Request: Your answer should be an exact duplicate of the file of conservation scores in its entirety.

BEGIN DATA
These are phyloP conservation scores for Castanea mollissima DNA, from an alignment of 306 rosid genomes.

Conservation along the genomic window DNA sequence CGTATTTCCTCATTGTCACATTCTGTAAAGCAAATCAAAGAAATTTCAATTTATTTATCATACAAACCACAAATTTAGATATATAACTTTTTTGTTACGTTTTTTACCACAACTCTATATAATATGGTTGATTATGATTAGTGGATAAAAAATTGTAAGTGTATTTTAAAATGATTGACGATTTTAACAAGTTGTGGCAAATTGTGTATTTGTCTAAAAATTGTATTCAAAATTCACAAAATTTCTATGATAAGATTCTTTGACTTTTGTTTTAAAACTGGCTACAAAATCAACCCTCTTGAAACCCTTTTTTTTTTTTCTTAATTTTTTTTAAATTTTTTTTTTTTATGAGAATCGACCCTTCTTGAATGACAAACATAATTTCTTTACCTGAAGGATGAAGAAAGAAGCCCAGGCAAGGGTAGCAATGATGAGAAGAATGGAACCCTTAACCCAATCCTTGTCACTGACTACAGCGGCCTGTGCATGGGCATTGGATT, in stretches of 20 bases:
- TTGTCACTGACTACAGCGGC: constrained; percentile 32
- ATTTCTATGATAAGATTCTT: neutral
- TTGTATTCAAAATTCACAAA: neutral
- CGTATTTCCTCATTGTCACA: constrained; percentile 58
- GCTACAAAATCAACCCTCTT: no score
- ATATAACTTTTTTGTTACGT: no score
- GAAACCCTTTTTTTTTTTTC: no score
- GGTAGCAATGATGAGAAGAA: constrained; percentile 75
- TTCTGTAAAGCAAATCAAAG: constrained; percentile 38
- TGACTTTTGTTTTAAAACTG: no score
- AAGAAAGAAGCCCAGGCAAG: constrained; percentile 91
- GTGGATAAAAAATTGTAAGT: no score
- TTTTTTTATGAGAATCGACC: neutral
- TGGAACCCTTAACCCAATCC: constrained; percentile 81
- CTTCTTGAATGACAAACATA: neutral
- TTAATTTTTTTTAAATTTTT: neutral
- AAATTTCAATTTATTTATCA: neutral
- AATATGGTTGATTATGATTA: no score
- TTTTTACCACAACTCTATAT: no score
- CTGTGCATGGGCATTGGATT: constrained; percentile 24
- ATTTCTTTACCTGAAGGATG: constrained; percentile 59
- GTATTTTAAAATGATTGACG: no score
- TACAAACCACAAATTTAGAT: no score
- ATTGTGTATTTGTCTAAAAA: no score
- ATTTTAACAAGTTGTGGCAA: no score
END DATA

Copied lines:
These are phyloP conservation scores for Castanea mollissima DNA, from an alignment of 306 rosid genomes.

Conservation along the genomic window DNA sequence CGTATTTCCTCATTGTCACATTCTGTAAAGCAAATCAAAGAAATTTCAATTTATTTATCATACAAACCACAAATTTAGATATATAACTTTTTTGTTACGTTTTTTACCACAACTCTATATAATATGGTTGATTATGATTAGTGGATAAAAAATTGTAAGTGTATTTTAAAATGATTGACGATTTTAACAAGTTGTGGCAAATTGTGTATTTGTCTAAAAATTGTATTCAAAATTCACAAAATTTCTATGATAAGATTCTTTGACTTTTGTTTTAAAACTGGCTACAAAATCAACCCTCTTGAAACCCTTTTTTTTTTTTCTTAATTTTTTTTAAATTTTTTTTTTTTATGAGAATCGACCCTTCTTGAATGACAAACATAATTTCTTTACCTGAAGGATGAAGAAAGAAGCCCAGGCAAGGGTAGCAATGATGAGAAGAATGGAACCCTTAACCCAATCCTTGTCACTGACTACAGCGGCCTGTGCATGGGCATTGGATT, in stretches of 20 bases:
- TTGTCACTGACTACAGCGGC: constrained; percentile 32
- ATTTCTATGATAAGATTCTT: neutral
- TTGTATTCAAAATTCACAAA: neutral
- CGTATTTCCTCATTGTCACA: constrained; percentile 58
- GCTACAAAATCAACCCTCTT: no score
- ATATAACTTTTTTGTTACGT: no score
- GAAACCCTTTTTTTTTTTTC: no score
- GGTAGCAATGATGAGAAGAA: constrained; percentile 75
- TTCTGTAAAGCAAATCAAAG: constrained; percentile 38
- TGACTTTTGTTTTAAAACTG: no score
- AAGAAAGAAGCCCAGGCAAG: constrained; percentile 91
- GTGGATAAAAAATTGTAAGT: no score
- TTTTTTTATGAGAATCGACC: neutral
- TGGAACCCTTAACCCAATCC: constrained; percentile 81
- CTTCTTGAATGACAAACATA: neutral
- TTAATTTTTTTTAAATTTTT: neutral
- AAATTTCAATTTATTTATCA: neutral
- AATATGGTTGATTATGATTA: no score
- TTTTTACCACAACTCTATAT: no score
- CTGTGCATGGGCATTGGATT: constrained; percentile 24
- ATTTCTTTACCTGAAGGATG: constrained; percentile 59
- GTATTTTAAAATGATTGACG: no score
- TACAAACCACAAATTTAGAT: no score
- ATTGTGTATTTGTCTAAAAA: no score
- ATTTTAACAAGTTGTGGCAA: no score